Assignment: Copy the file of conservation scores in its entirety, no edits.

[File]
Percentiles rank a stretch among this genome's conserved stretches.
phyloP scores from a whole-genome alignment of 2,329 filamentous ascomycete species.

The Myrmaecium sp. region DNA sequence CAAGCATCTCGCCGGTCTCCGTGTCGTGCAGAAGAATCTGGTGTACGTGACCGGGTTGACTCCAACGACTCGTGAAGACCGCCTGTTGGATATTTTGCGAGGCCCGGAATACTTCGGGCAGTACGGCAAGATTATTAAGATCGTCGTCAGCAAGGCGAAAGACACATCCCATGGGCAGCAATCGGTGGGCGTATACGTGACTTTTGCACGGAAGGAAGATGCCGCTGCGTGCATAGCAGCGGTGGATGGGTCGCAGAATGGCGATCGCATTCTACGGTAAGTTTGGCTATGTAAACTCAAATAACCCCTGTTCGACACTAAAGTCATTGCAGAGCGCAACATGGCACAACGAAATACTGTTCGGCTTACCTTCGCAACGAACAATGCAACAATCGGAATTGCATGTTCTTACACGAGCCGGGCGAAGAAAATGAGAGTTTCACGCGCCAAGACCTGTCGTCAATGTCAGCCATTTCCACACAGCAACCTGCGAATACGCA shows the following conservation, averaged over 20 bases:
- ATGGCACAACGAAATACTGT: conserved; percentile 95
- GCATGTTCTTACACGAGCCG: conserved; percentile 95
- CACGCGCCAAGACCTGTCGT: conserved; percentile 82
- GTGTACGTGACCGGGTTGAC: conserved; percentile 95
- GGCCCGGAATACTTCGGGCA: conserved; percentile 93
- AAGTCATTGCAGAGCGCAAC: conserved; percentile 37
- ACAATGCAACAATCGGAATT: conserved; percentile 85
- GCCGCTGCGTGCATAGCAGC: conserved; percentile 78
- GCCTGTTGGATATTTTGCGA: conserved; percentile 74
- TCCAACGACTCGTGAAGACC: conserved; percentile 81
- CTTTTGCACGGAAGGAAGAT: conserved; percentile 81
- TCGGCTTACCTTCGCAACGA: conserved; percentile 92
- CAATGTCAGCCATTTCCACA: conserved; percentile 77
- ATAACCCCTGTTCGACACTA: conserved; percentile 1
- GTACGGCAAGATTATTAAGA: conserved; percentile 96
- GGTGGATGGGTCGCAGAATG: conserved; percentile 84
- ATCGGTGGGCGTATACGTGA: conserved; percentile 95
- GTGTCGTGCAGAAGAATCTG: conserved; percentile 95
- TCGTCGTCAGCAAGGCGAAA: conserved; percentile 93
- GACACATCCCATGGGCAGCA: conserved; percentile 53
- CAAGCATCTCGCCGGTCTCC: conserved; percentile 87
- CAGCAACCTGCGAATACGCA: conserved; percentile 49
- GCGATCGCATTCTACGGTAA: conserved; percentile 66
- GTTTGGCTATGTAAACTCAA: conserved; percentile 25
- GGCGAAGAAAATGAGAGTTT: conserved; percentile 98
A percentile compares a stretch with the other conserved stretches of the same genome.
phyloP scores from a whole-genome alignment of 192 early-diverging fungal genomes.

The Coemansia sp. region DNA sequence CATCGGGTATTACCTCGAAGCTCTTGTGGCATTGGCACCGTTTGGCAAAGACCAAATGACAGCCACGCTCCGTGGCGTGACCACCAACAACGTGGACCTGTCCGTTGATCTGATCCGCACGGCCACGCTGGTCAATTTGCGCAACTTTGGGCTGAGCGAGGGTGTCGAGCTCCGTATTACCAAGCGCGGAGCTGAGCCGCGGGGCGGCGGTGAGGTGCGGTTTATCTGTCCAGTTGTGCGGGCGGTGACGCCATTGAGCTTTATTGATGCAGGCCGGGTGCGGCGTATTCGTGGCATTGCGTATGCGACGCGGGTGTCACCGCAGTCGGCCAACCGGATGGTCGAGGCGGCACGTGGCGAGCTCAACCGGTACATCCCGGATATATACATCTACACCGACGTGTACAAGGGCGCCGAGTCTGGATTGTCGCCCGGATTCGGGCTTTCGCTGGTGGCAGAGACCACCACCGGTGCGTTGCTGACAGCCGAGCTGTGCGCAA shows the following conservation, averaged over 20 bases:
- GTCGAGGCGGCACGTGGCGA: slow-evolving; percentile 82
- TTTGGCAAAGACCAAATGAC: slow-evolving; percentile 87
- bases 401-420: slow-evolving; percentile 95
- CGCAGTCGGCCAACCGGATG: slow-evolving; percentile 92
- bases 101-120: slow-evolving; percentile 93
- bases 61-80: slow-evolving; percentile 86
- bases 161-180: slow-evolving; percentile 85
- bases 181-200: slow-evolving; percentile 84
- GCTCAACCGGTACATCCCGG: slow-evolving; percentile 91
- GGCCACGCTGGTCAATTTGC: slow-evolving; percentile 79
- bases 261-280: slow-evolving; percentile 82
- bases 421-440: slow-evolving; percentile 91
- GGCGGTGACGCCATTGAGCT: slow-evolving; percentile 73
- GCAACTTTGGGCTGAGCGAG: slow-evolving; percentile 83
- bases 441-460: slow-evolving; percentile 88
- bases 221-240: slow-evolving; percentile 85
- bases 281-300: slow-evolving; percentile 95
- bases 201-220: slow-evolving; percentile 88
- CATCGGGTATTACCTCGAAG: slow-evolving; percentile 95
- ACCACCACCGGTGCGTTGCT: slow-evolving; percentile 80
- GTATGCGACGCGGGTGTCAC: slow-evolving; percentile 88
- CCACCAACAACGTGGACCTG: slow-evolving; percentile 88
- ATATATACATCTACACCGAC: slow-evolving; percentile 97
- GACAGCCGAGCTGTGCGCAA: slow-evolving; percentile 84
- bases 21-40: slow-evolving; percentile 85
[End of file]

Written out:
Percentiles rank a stretch among this genome's conserved stretches.
phyloP scores from a whole-genome alignment of 2,329 filamentous ascomycete species.

The Myrmaecium sp. region DNA sequence CAAGCATCTCGCCGGTCTCCGTGTCGTGCAGAAGAATCTGGTGTACGTGACCGGGTTGACTCCAACGACTCGTGAAGACCGCCTGTTGGATATTTTGCGAGGCCCGGAATACTTCGGGCAGTACGGCAAGATTATTAAGATCGTCGTCAGCAAGGCGAAAGACACATCCCATGGGCAGCAATCGGTGGGCGTATACGTGACTTTTGCACGGAAGGAAGATGCCGCTGCGTGCATAGCAGCGGTGGATGGGTCGCAGAATGGCGATCGCATTCTACGGTAAGTTTGGCTATGTAAACTCAAATAACCCCTGTTCGACACTAAAGTCATTGCAGAGCGCAACATGGCACAACGAAATACTGTTCGGCTTACCTTCGCAACGAACAATGCAACAATCGGAATTGCATGTTCTTACACGAGCCGGGCGAAGAAAATGAGAGTTTCACGCGCCAAGACCTGTCGTCAATGTCAGCCATTTCCACACAGCAACCTGCGAATACGCA shows the following conservation, averaged over 20 bases:
- ATGGCACAACGAAATACTGT: conserved; percentile 95
- GCATGTTCTTACACGAGCCG: conserved; percentile 95
- CACGCGCCAAGACCTGTCGT: conserved; percentile 82
- GTGTACGTGACCGGGTTGAC: conserved; percentile 95
- GGCCCGGAATACTTCGGGCA: conserved; percentile 93
- AAGTCATTGCAGAGCGCAAC: conserved; percentile 37
- ACAATGCAACAATCGGAATT: conserved; percentile 85
- GCCGCTGCGTGCATAGCAGC: conserved; percentile 78
- GCCTGTTGGATATTTTGCGA: conserved; percentile 74
- TCCAACGACTCGTGAAGACC: conserved; percentile 81
- CTTTTGCACGGAAGGAAGAT: conserved; percentile 81
- TCGGCTTACCTTCGCAACGA: conserved; percentile 92
- CAATGTCAGCCATTTCCACA: conserved; percentile 77
- ATAACCCCTGTTCGACACTA: conserved; percentile 1
- GTACGGCAAGATTATTAAGA: conserved; percentile 96
- GGTGGATGGGTCGCAGAATG: conserved; percentile 84
- ATCGGTGGGCGTATACGTGA: conserved; percentile 95
- GTGTCGTGCAGAAGAATCTG: conserved; percentile 95
- TCGTCGTCAGCAAGGCGAAA: conserved; percentile 93
- GACACATCCCATGGGCAGCA: conserved; percentile 53
- CAAGCATCTCGCCGGTCTCC: conserved; percentile 87
- CAGCAACCTGCGAATACGCA: conserved; percentile 49
- GCGATCGCATTCTACGGTAA: conserved; percentile 66
- GTTTGGCTATGTAAACTCAA: conserved; percentile 25
- GGCGAAGAAAATGAGAGTTT: conserved; percentile 98
A percentile compares a stretch with the other conserved stretches of the same genome.
phyloP scores from a whole-genome alignment of 192 early-diverging fungal genomes.

The Coemansia sp. region DNA sequence CATCGGGTATTACCTCGAAGCTCTTGTGGCATTGGCACCGTTTGGCAAAGACCAAATGACAGCCACGCTCCGTGGCGTGACCACCAACAACGTGGACCTGTCCGTTGATCTGATCCGCACGGCCACGCTGGTCAATTTGCGCAACTTTGGGCTGAGCGAGGGTGTCGAGCTCCGTATTACCAAGCGCGGAGCTGAGCCGCGGGGCGGCGGTGAGGTGCGGTTTATCTGTCCAGTTGTGCGGGCGGTGACGCCATTGAGCTTTATTGATGCAGGCCGGGTGCGGCGTATTCGTGGCATTGCGTATGCGACGCGGGTGTCACCGCAGTCGGCCAACCGGATGGTCGAGGCGGCACGTGGCGAGCTCAACCGGTACATCCCGGATATATACATCTACACCGACGTGTACAAGGGCGCCGAGTCTGGATTGTCGCCCGGATTCGGGCTTTCGCTGGTGGCAGAGACCACCACCGGTGCGTTGCTGACAGCCGAGCTGTGCGCAA shows the following conservation, averaged over 20 bases:
- GTCGAGGCGGCACGTGGCGA: slow-evolving; percentile 82
- TTTGGCAAAGACCAAATGAC: slow-evolving; percentile 87
- bases 401-420: slow-evolving; percentile 95
- CGCAGTCGGCCAACCGGATG: slow-evolving; percentile 92
- bases 101-120: slow-evolving; percentile 93
- bases 61-80: slow-evolving; percentile 86
- bases 161-180: slow-evolving; percentile 85
- bases 181-200: slow-evolving; percentile 84
- GCTCAACCGGTACATCCCGG: slow-evolving; percentile 91
- GGCCACGCTGGTCAATTTGC: slow-evolving; percentile 79
- bases 261-280: slow-evolving; percentile 82
- bases 421-440: slow-evolving; percentile 91
- GGCGGTGACGCCATTGAGCT: slow-evolving; percentile 73
- GCAACTTTGGGCTGAGCGAG: slow-evolving; percentile 83
- bases 441-460: slow-evolving; percentile 88
- bases 221-240: slow-evolving; percentile 85
- bases 281-300: slow-evolving; percentile 95
- bases 201-220: slow-evolving; percentile 88
- CATCGGGTATTACCTCGAAG: slow-evolving; percentile 95
- ACCACCACCGGTGCGTTGCT: slow-evolving; percentile 80
- GTATGCGACGCGGGTGTCAC: slow-evolving; percentile 88
- CCACCAACAACGTGGACCTG: slow-evolving; percentile 88
- ATATATACATCTACACCGAC: slow-evolving; percentile 97
- GACAGCCGAGCTGTGCGCAA: slow-evolving; percentile 84
- bases 21-40: slow-evolving; percentile 85